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Sarcocystosis, Elk & You

GUEST AUTHOR: Scott Salmon

“Sarcocystosis is a disease caused by a parasite called Sarcocystis. There are numerous species of Sarcocystis. This disease usually affects animals but also can also cause disease in humans.” https://www.cdc.gov/parasites/sarcocystosis/faqs.html

 

2021 was the year I had planned to use my Wyoming elk points. I had 6 points and planned to put in as partners with my hunting buddy Brian. With a 3 point average we were pretty confident we would draw. Once results came out we saw we were given a general elk tag in Wyoming. Now with tags in our pockets we began to look at units to hunt. We looked at seasons, hunt success, and dates.  Once we compiled the data we determined we would do a rifle hunt in October in a unit that had a success in the 30% range. Brian and I began looking at maps, contacting biologists, and researching anyway we could. 

As time became close, our excitement grew. We planned on driving into the unit three days before the season opened and scout the areas we had picked out on our maps. With bags packed and gear ready we met up for the 17 hour drive and headed out. We split the drive into two days and hoped to get there early afternoon on day two to set up camp. The next morning we drove to a trailhead and hiked in to scout. Once into the drainage a few miles we started seeing elk and by afternoon we knew this was definitely a good area to be on the opener. That morning we had seen multiple bulls and heard other bulls bulging in the timber.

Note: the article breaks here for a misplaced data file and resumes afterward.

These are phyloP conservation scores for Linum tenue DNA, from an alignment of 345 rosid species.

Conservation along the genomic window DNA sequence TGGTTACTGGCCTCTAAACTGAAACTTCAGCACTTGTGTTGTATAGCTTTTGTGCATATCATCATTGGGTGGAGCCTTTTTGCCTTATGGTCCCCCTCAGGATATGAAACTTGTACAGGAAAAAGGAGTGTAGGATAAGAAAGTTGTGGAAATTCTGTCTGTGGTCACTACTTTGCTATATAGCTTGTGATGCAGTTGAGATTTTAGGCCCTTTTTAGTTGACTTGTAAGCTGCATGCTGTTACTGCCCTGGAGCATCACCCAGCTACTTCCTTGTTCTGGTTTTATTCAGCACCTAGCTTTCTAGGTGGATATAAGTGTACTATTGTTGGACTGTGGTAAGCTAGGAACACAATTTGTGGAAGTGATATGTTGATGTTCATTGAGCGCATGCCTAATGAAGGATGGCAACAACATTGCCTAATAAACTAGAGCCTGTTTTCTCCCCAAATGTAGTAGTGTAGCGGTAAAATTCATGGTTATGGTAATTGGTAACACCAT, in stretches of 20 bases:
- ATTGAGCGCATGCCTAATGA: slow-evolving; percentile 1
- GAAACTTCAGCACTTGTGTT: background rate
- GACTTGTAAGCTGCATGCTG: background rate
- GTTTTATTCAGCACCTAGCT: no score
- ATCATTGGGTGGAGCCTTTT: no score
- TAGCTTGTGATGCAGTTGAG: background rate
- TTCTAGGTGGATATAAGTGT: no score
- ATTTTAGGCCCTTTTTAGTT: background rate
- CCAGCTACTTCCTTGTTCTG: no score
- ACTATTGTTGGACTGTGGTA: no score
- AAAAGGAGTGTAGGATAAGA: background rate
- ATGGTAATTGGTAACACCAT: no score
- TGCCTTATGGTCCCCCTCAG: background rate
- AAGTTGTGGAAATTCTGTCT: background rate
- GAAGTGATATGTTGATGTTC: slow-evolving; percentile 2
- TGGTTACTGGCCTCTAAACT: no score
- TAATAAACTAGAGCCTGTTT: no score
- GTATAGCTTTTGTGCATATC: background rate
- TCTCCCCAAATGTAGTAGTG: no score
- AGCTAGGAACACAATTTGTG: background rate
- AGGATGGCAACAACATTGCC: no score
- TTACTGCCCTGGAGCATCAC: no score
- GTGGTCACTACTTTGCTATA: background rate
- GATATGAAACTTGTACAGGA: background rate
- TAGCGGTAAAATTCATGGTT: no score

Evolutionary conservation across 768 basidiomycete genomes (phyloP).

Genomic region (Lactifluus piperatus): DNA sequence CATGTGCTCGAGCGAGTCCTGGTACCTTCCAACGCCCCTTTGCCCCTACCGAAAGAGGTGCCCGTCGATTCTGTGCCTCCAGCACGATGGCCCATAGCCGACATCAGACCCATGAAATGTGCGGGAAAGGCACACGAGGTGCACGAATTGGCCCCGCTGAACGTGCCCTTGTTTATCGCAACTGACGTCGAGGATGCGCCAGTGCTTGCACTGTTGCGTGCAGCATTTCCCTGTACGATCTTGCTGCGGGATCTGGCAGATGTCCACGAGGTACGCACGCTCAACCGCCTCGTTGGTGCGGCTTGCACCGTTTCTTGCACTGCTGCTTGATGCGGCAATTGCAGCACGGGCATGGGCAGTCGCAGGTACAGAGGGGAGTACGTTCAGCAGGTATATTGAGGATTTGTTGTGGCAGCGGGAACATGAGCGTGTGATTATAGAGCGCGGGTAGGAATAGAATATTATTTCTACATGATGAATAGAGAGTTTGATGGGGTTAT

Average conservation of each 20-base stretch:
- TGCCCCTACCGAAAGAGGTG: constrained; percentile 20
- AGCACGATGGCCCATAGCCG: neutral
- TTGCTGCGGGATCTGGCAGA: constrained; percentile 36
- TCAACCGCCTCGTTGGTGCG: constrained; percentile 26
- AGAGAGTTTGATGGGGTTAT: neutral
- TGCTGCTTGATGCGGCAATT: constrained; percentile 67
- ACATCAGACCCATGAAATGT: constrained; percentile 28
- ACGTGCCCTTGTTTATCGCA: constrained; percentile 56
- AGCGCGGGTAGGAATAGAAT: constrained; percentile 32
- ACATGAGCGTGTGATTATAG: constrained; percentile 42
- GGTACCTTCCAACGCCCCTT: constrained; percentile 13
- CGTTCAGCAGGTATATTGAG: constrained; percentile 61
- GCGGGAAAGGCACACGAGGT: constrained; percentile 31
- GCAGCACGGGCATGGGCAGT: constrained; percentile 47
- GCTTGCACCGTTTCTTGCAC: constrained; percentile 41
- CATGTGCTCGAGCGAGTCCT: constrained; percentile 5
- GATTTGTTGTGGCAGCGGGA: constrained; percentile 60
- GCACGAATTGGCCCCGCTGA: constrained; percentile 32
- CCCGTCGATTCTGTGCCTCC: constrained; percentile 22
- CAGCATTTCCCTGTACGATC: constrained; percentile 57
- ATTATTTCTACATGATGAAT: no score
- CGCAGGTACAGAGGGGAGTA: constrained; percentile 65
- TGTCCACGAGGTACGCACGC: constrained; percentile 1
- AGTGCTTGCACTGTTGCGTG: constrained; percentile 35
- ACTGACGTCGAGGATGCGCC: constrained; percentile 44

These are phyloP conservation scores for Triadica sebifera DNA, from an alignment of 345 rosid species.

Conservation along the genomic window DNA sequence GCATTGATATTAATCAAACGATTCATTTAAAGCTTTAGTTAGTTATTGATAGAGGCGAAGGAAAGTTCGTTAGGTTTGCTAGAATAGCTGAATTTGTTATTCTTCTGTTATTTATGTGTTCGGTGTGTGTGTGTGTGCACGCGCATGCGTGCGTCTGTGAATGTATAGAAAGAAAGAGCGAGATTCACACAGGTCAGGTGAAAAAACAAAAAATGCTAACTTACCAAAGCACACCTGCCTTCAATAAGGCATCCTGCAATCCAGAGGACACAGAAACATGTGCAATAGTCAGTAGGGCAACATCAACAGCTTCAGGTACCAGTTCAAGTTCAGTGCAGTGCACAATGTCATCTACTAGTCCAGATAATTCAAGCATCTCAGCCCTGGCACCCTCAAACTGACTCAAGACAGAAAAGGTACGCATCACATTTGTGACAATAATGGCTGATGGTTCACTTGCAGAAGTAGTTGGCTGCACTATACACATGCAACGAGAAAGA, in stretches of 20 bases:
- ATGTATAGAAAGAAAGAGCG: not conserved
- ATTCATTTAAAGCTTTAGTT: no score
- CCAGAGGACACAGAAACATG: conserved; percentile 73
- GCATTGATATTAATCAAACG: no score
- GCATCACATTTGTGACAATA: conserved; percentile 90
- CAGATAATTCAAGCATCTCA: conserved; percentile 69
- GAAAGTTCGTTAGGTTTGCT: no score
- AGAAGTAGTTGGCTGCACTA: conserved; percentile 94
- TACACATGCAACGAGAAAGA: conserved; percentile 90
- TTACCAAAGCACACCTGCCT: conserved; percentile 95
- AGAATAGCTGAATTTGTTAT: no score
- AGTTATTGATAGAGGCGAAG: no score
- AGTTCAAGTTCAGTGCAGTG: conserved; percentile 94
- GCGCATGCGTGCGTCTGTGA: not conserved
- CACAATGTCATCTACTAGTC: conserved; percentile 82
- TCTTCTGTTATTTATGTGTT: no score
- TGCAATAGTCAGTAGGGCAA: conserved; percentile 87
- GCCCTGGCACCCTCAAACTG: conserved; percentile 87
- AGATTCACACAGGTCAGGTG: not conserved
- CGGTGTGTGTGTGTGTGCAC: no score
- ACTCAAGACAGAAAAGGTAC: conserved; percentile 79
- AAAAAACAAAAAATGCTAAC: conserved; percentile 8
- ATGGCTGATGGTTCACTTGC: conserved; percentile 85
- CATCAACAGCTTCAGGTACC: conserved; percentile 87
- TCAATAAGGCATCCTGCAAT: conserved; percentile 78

Day one brought us with excitement and eagerness to get into the drainage we had seen the bulls. We left the trailhead in the light of our headlamps and a few hours before daylight. As daylight hit the hillsides we saw a herd a mile away getting pushed by a herd bull up into a saddle. Brian and I quickly made our way over to the herd to cut them off before they made it into the timber for the day. Using the wind and terrain to our advantage. Brian was able to sneak into 100 yards of the herd bull and place a nice shot on him.  After watching the bull go about 70 yards and expire, we quickly grew huge smiles on our faces and gave each other a quick hug and fist bump.  With it being 7:45 in the morning we knew we had plenty of time to get the bull quartered, deboned, and ready for the four mile pack out. Each of us knew our part and quickly got to work on the bull. 

      As we started to debone the bull, Brian’s face portrayed a disgusted look. I looked at him and asked what was wrong? As I approached him I looked down at his knife tip and noticed little white worm looking objects all over in the bull’s meat. Neither of us had ever seen anything like it. In disgust we started looking at all the meat cuts and noticed it was everywhere, running along the muscle fibers. We had no idea what they were but knew we were going to pack all the meat out and start asking questions and doing research.